The Starting Point project has been exploring the ability of on-line resources to catalyze improvements in teaching geoscience for undergraduate students. They have been developing a resource that intimately integrates pedagogy with teaching resources. The purpose is to bridge the gap between information about teaching methods and the everyday experiences of geoscience faculty by providing geoscience specific arguments and examples. In this project the Game-Based Learning module is written to assist faculty who want to start using games to help them teach.
How to teach with games?
The US military uses computer war games for training for everything from high-level international command coordination to using a weapon. Universities are just beginning to exploit this niche, partly because of the considerable expense of developing video games. Moreover, video-game designers and academic geologists are with very different training. There are several research projects in colleges, for example, North Dakota State University’s World Wide Web Instructional Committee is developing interactive online games for geology (Geology Explorer: Planet Oit Information and biology (Virtual Cell). These games are accessible to the public.
- The big challenge is to make your learning objective integral to game play.
- Once you’ve done that, you can use games to:
- Make learning fun
- Liven up your classroom
- Motivate your students to learn outside the classroom
- Some important concerns
Categories of games
Geoscience Game Examples
Homework Video Games:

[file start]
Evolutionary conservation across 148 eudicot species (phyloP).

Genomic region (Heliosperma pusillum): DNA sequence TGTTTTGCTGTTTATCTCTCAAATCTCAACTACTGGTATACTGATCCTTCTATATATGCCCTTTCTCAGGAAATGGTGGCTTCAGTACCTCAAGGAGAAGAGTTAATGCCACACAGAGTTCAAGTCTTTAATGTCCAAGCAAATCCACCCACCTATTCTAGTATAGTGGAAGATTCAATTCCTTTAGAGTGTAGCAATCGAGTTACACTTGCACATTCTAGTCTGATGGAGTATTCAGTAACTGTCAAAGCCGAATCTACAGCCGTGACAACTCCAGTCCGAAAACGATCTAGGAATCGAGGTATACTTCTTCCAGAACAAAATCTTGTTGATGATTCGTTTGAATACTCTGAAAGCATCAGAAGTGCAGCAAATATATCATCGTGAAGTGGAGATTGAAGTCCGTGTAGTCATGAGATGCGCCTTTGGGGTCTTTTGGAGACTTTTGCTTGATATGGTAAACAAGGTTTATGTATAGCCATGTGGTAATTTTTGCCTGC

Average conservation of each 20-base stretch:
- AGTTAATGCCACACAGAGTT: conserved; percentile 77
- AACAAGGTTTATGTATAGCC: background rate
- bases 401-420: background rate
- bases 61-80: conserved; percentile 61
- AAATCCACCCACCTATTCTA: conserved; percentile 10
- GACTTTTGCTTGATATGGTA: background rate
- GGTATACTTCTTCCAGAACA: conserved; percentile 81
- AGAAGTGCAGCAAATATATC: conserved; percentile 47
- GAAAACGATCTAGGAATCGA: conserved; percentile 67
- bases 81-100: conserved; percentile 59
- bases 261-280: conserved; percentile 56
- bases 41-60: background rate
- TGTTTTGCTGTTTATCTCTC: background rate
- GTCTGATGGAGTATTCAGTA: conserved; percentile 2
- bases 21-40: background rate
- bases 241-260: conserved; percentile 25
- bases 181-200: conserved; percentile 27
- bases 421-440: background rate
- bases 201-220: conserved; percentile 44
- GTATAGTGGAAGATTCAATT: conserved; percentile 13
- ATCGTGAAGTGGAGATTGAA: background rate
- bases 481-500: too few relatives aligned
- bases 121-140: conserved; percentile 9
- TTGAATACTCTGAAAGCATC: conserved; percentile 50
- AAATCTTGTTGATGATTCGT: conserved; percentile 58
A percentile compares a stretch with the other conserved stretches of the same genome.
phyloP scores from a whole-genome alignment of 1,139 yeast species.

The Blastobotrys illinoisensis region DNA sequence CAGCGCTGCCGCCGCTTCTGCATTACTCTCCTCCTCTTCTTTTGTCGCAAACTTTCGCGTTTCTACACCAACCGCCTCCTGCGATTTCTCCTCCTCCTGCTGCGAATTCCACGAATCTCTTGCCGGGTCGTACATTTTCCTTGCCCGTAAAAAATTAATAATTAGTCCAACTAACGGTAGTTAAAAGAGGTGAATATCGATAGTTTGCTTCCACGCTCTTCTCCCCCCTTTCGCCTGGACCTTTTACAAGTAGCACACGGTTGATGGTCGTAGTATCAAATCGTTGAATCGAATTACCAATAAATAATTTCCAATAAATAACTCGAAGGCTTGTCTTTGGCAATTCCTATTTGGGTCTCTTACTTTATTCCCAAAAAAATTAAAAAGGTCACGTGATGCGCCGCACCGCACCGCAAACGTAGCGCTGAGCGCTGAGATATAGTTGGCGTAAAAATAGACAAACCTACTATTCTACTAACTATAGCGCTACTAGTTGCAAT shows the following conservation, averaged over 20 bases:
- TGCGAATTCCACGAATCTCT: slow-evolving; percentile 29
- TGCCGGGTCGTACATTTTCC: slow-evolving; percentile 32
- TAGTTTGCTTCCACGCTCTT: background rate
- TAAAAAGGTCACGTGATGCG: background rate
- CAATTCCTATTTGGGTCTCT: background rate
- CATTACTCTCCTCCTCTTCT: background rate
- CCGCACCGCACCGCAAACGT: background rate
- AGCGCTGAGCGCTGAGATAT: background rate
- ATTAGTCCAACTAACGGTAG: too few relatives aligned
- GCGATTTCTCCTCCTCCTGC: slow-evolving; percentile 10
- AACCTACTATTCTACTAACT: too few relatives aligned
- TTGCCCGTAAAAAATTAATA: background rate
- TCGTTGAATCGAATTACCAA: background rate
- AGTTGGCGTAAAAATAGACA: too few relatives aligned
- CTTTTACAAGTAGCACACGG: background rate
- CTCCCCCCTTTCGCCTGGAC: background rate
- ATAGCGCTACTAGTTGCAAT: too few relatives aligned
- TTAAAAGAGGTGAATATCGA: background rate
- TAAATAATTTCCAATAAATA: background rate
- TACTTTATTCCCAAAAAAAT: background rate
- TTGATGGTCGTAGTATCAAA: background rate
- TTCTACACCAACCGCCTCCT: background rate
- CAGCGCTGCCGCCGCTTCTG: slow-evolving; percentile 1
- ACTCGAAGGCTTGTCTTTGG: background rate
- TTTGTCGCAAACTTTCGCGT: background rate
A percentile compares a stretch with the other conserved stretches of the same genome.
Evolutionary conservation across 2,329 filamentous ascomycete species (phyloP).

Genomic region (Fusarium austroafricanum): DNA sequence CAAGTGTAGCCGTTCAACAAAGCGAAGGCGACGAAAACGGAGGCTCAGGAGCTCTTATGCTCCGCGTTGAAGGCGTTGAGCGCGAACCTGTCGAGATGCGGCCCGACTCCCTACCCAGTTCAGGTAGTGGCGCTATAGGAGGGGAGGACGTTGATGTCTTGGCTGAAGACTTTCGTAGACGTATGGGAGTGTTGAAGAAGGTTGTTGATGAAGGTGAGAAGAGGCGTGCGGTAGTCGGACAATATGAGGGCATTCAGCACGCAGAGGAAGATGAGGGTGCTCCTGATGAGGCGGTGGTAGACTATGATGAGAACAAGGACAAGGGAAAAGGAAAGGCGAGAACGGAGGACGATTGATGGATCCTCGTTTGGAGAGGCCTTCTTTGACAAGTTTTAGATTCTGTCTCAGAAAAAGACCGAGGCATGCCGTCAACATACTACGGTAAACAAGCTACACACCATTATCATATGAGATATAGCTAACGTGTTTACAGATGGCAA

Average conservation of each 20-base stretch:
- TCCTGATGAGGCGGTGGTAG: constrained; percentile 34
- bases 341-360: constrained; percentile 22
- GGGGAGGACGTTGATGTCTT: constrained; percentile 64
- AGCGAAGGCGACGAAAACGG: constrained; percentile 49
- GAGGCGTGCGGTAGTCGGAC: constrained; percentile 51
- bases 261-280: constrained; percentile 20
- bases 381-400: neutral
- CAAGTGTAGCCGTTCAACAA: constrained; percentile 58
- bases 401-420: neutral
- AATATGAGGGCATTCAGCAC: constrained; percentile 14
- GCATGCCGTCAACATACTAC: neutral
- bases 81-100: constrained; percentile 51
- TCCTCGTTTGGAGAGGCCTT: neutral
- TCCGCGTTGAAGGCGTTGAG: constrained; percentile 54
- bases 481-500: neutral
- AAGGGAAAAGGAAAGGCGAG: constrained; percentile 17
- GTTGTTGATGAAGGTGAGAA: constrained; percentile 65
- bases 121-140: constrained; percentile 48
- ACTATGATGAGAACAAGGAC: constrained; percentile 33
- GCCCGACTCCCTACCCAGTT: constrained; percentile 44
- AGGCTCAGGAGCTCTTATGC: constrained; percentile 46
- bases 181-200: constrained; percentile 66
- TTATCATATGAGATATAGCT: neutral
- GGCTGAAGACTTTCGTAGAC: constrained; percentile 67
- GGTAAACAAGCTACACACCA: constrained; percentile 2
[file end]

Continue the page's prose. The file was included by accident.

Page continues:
- Allosaur Survival Game
In this online computer game, players must figure out how to keep an Allosaurus from starving or being eaten until it grows to adulthood.
- Planet Oit!
This is an online adventure game in which players prospect for minerals on a virtual geologically realistic world.
- Virtual Oil Well
This strategy game has players prospect for oil using seismic profiles on limited budgets.
- Fossil Identification Board Game
The instructor uses a series of games to help students identify and answer questions about fossils. The game grows more complex over time as the instructors add rules and phyla to identify.
- Wheel of Geology
This quiz game is intended to help students review for an upcoming exam. Topics of questions are randomly determined by spinning a wheel. Teams answer questions using electronic CPS handhelds.
- Whose Fault Is It Anyway?
This game has students simulate the propagation of P and S waves after an earthquake and to use the lag between these to determine where in the simulation the earthquake occurred.
Outdoor Identification Events:
- GPS Treasure Hunt
Students are divided into teams, each of which is given a list of instructions and a GPS unit, and sent to find certain locations. At each stop, they identify a particular building stone or a plant.
- NADS Scum Run
This exercise consists of a relay race in which students must identify specimens or answer questions at various stations.
- Rock/Mineral Scavenger Hunt
Take students into the field and give each team a list of rocks or mineral types you want found and brought back within the time limit.
The great resource is created by Rebecca Teed, SERC, Carleton College. It’s proving to us that:
There is no reason that a generation that can memorize over 100 Pokemon characters with all their characteristics, history and evolution can’t learn the names, populations, capitals and relationships of all the 101 nations in the world. - Prensky, 2001.
Everything you ever wanted to know about virtual visualizations
Learn about the application of Google Geo Tools to geoscience education and research through this new book from The Geological Society of America. Volume editors Steven Whitmeyer of James Madison University, John Bailey of the University of Alaska Fairbanks, Declan De Paor of Old Dominion University, and Tina Ornduff of Google Inc. have brought together a massive collection of user-friendly technical information and illustrations for educators, geoscientists, and the interested general public.